Electronic Logging Device (ELD) Violation

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An electronic logging device (ELD) is a solution for commercial drivers that collects data about hours of service (HoS) from commercial motor vehicles. ELDs are now mandatory for most commercial drivers who operate in the US. These automated devices record data about the vehicle and driver, including engine health, HoS, vehicle location and movement, and the number of miles driven within a given period. 

ELDs offer a host of benefits to drivers and field service-based companies. These benefits include increased commercial driver safety, simplification of the HoS and records of duty status (RODS) data collection process, and the reduction of physical paperwork for fleet managers, drivers, and technicians.

When ELDs are not used properly, either intentionally or in error, the driver may face violations and fines. Additionally, violations will affect compliance, safety, and accountability (CSA) scores for the entire fleet. Let’s take a look at some of the reasons this might happen and how to avoid such violations.

MAP-21, the ELD Mandate, and the Violations You Should Know About

Congress passed the Moving Ahead for Progress in the 21st Century (MAP-21) Act in 2012. The ELD mandate that was a part of this act went into full effect on December 16, 2019, making it mandatory for every commercial motor vehicle operator to monitor and maintain their HoS and RODS with an ELD. 

With this ELD law now in place, a list of violations and their descriptions became publicly available to all fleet managers and drivers by the Federal Motor Carrier Safety Administration (FMCSA) with "soft enforcement" through April of 2018. Now that soft enforcement has ended, all fleet vehicle operators must know these violations and their severity levels.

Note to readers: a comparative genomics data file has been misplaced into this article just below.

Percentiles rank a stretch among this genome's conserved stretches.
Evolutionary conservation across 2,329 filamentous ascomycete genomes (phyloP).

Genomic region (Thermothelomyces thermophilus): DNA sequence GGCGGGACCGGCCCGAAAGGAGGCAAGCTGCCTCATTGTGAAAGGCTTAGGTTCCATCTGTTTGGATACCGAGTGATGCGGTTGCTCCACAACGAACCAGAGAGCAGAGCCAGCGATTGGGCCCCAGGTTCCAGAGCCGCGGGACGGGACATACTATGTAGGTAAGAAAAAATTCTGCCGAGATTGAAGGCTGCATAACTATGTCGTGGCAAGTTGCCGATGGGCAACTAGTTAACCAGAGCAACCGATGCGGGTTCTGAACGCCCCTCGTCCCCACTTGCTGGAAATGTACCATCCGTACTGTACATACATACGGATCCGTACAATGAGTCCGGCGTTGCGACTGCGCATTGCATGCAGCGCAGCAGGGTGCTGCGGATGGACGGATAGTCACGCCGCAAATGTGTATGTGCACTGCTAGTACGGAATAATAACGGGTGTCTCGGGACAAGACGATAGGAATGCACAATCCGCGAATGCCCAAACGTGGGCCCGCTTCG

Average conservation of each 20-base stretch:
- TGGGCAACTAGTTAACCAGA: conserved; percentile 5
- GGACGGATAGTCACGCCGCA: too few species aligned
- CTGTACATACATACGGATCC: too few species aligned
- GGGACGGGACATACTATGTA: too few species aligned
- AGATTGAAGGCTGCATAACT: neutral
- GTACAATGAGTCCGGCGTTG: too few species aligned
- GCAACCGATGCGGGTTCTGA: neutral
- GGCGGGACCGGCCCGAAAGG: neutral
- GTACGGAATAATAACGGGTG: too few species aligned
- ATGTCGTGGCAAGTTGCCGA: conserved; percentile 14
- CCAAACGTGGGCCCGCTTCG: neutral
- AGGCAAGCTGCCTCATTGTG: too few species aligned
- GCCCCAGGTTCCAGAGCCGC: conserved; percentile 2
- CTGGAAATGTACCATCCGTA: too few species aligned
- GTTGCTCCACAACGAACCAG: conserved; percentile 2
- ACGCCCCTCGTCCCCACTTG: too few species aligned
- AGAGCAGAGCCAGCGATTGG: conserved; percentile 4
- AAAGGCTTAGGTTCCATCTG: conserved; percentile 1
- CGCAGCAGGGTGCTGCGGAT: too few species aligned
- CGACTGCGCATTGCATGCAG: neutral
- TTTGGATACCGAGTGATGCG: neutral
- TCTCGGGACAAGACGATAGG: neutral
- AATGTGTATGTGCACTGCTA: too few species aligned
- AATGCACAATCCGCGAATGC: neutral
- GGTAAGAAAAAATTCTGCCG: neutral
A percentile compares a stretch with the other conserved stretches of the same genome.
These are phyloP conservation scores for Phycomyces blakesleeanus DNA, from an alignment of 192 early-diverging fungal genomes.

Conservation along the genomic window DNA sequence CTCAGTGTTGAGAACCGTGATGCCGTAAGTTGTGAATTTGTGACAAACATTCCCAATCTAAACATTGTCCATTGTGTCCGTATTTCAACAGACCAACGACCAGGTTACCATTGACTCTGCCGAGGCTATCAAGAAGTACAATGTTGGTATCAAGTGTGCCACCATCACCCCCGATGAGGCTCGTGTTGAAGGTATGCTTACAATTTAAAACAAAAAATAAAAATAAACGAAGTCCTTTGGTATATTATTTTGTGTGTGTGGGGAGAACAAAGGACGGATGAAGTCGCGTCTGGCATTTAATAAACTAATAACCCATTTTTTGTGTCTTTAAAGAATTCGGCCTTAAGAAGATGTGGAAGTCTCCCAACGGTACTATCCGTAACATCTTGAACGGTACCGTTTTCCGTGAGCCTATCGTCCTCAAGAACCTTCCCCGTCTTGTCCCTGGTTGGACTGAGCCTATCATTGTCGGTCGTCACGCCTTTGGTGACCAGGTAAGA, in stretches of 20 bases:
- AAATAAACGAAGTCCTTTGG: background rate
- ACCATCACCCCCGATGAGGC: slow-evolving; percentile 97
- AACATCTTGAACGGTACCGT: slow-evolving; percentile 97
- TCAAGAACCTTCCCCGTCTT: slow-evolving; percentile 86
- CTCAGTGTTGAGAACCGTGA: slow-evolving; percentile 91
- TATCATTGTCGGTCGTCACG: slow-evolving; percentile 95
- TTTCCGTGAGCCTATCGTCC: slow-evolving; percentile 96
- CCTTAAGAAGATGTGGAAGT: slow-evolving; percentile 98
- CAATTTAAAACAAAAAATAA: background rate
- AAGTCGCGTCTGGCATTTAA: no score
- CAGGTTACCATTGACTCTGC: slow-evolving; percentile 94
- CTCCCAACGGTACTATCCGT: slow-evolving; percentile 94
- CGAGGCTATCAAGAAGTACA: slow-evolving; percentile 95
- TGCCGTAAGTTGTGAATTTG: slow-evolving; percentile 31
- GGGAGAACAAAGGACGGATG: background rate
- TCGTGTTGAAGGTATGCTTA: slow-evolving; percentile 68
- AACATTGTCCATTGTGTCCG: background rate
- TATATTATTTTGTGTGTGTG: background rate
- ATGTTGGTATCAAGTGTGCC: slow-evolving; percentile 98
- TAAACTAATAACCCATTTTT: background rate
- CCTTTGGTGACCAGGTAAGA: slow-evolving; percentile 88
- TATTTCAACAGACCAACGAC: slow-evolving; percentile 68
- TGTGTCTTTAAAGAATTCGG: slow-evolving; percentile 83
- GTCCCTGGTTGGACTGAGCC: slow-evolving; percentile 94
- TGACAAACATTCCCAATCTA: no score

Some of the most common violations to know about and understand include:

  • 395.8A: No record of duty status when an ELD is required 
  • 395.8A1: Failing to use the appropriate method(s) for recording HoS 
  • 395.11G Inability to provide supporting paperwork or documentation as possessed by the driver when requested by law enforcement 
  • 395.22A: Operating a registered motor vehicle using an ELD that has not been registered with the FMSCA 
  • 395.24C1I: Motor vehicle operator fails to make appropriate annotations when and where applicable 
  • 395.24C1II: Commercial vehicle operator fails to manually add location descriptions 
  • 395.34A1: Commercial motor vehicle operator fails to note ELD or other malfunction that requires the use of paper rather than eLogs

For a more complete list, see What You Need to Know About ELD Violation Fines.

Because of ELD requirements, each of these violations is assigned a different severity level as determined by the FMSCA. Severity levels have a number value ranging between one and five points per violation. These points are weighed against the commercial driver's license when they are ticketed with any one of these violations. They are also factored into the company’s CSA score. It is critically important to understand ELD violations to avoid making these errors and being caught by law enforcement.

The Potential Impact of an ELD Mandate Fine on Your Field Service Business and Its Drivers